A passenger sneaked a firearm through airport security in Atlanta earlier this month before flying with it to Tokyo. This has attracted a lot of media attention, with CNN, Time, CBS, The Hill, The Washington Post, and others publishing write-ups of the incident.
Meanwhile, we've seen a lot of stories about Transportation Security Administration (TSA) employees, who are working without pay during the partial government shutdown, calling in sick. Airports in Houston and Miami have even closed down some security checkpoints.
So is the shutdown making airports less safe? Was it the stalemate in Washington, D.C., that allowed someone to slip a gun past TSA screeners?
The short answer: probably not. The story about the firearm appears to have been first reported by WSB-TV, an ABC affiliate based in the Atlanta area. On January 2, a man boarded his Delta flight to Japan with a firearm. Once he landed, he informed Delta workers that he had a gun. Delta in turn informed the TSA, who said in a statement that "standard procedures were not followed."
The TSA insists the shutdown had nothing to do with the incident. "The perception that this might have occurred as a result of the partial government shutdown would be false," the agency said in a statement to the press. "In fact, the national callout percentages were exactly the same for Wed, 1/2/19 and Wed, 1/3/18 (when there was no shutdown)—5%," an agency spokesperson added in an email to Reason.
In other words, this wasn't the shutdown; it was just normal TSA incompetence.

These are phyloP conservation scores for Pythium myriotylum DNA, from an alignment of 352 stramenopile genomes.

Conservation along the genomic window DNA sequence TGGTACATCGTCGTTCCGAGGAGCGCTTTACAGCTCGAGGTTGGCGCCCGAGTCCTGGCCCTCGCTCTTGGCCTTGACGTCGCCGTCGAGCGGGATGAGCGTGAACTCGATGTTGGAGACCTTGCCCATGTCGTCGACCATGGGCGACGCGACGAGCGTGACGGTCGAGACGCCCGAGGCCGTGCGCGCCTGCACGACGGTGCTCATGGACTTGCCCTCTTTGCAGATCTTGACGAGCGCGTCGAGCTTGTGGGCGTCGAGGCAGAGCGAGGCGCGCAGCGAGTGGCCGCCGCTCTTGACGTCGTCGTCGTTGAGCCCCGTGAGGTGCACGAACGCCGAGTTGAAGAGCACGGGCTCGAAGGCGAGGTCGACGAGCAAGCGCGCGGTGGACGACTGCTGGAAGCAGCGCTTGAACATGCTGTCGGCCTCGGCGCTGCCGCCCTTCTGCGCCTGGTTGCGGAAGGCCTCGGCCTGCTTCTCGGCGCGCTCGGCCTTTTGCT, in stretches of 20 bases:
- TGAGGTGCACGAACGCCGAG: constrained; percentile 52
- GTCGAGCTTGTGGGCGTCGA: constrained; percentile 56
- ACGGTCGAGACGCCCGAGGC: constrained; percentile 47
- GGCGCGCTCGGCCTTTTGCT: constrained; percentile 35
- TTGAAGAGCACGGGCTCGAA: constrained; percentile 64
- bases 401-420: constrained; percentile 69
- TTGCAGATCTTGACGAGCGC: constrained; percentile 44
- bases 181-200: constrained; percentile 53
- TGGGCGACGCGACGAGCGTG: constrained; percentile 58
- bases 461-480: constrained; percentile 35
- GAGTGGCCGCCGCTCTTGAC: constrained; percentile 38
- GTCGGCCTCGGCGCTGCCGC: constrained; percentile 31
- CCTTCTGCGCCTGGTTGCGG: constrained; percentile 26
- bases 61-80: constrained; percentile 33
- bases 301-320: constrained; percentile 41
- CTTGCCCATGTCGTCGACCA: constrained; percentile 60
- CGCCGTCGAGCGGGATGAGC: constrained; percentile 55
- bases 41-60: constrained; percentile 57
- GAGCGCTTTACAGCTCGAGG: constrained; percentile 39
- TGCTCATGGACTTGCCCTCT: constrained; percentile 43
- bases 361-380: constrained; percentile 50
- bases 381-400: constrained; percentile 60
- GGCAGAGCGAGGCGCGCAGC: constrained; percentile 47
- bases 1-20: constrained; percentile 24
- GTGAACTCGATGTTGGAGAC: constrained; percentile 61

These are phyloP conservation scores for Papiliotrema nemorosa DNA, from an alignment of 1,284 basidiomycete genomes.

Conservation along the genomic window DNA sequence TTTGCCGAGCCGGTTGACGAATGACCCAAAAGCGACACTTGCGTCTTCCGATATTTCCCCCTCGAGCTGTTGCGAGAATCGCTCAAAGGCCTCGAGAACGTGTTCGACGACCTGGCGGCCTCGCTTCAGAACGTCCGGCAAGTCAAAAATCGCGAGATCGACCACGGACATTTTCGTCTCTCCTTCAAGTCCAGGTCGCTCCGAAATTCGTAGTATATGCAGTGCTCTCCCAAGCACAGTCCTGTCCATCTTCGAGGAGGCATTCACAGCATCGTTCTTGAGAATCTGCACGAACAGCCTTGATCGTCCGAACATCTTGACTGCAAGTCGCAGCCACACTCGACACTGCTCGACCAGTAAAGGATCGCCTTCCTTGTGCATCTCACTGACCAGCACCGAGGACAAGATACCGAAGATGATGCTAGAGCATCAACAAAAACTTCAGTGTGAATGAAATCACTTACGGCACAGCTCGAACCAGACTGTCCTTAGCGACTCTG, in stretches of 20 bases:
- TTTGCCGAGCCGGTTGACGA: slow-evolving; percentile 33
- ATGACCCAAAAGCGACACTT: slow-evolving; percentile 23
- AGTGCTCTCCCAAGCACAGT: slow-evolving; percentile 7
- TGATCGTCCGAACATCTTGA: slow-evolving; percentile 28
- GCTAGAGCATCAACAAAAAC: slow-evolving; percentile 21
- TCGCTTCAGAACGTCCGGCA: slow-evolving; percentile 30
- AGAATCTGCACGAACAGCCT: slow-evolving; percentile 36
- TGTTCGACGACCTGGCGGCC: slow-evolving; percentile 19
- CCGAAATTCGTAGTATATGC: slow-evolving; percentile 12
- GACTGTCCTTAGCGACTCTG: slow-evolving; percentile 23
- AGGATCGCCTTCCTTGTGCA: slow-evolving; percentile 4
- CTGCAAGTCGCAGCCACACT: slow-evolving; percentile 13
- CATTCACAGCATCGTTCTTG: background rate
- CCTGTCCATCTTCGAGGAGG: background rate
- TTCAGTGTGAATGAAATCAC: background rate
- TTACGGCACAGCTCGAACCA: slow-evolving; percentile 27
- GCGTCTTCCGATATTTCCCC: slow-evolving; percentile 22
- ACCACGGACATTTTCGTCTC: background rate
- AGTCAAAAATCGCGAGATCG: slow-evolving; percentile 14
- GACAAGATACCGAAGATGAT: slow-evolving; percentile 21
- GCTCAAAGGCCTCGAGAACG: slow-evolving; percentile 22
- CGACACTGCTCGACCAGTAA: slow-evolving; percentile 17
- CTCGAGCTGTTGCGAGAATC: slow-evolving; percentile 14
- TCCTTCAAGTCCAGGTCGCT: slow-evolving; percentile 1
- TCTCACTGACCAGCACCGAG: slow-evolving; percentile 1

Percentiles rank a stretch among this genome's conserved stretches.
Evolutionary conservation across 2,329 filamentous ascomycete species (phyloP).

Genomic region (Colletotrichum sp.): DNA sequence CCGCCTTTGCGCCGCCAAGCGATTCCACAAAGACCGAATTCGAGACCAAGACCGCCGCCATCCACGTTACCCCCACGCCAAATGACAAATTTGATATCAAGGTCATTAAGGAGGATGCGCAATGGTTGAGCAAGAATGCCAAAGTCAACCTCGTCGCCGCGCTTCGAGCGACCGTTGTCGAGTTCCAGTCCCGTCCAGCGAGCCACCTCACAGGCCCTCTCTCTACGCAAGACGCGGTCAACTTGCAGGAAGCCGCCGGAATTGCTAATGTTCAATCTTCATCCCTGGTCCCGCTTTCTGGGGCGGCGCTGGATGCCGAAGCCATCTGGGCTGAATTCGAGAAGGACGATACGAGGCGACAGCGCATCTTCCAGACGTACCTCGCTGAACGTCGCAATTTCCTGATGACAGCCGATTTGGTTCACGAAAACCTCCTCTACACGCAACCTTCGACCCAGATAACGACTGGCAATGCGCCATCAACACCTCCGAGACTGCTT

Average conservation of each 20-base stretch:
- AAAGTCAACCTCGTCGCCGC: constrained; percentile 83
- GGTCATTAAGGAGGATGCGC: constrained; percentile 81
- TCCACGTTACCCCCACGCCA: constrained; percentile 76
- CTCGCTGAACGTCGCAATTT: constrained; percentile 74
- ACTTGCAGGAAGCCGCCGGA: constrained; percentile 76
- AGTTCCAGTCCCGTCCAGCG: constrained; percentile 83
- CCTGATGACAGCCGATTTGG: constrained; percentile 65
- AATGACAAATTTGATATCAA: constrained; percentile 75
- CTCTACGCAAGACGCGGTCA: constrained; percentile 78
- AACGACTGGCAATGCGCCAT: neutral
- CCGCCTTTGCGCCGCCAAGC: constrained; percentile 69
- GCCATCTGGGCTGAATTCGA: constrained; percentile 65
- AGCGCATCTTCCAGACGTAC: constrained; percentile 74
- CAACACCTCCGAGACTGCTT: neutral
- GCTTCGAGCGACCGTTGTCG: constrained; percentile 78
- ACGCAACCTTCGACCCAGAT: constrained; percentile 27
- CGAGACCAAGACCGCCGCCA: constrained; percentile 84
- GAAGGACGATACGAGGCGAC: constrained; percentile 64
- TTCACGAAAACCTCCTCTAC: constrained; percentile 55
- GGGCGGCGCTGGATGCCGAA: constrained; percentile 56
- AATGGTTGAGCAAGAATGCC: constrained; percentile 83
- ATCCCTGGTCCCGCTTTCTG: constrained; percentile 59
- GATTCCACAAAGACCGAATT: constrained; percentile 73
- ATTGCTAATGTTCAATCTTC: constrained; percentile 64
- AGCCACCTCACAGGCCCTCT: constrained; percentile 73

Sounds plausible to me. The TSA has a pretty bad track record when it comes to identifying items that could actually pose a threat. A 2015 Department of Homeland Security (DHS) investigation, for instance, revealed that in 67 out of 70 cases, undercover investigators succeeded in smuggling weapons or explosives through security.
Acting TSA Administrator Melvin Carraway lost his job as a result of that investigation, but things didn't get much better. In March 2017, a woman made it through airport security in Charlotte, North Carolina, before realizing she had forgotten to remove a loaded gun from her purse. In July of that year, KMSP reported that undercover investigators had been able to smuggle explosives or fake weapons through Minneapolis–St. Paul International Airport security 16 out of 17 times. And in November 2017, another DHS investigation revealed that TSA screeners were still failing to identify test weapons at a high rate. The failure rate was "in the ballpark" of 80 percent, a source told ABC News at the time.
The TSA just isn't very good at evaluating risk. It may be great at confiscating plastic toys and bullet-shaped ice cubes. But firearms and explosives are a completely different story, shutdown or no shutdown.
This post has been updated with an emailed statement from a TSA spokesperson.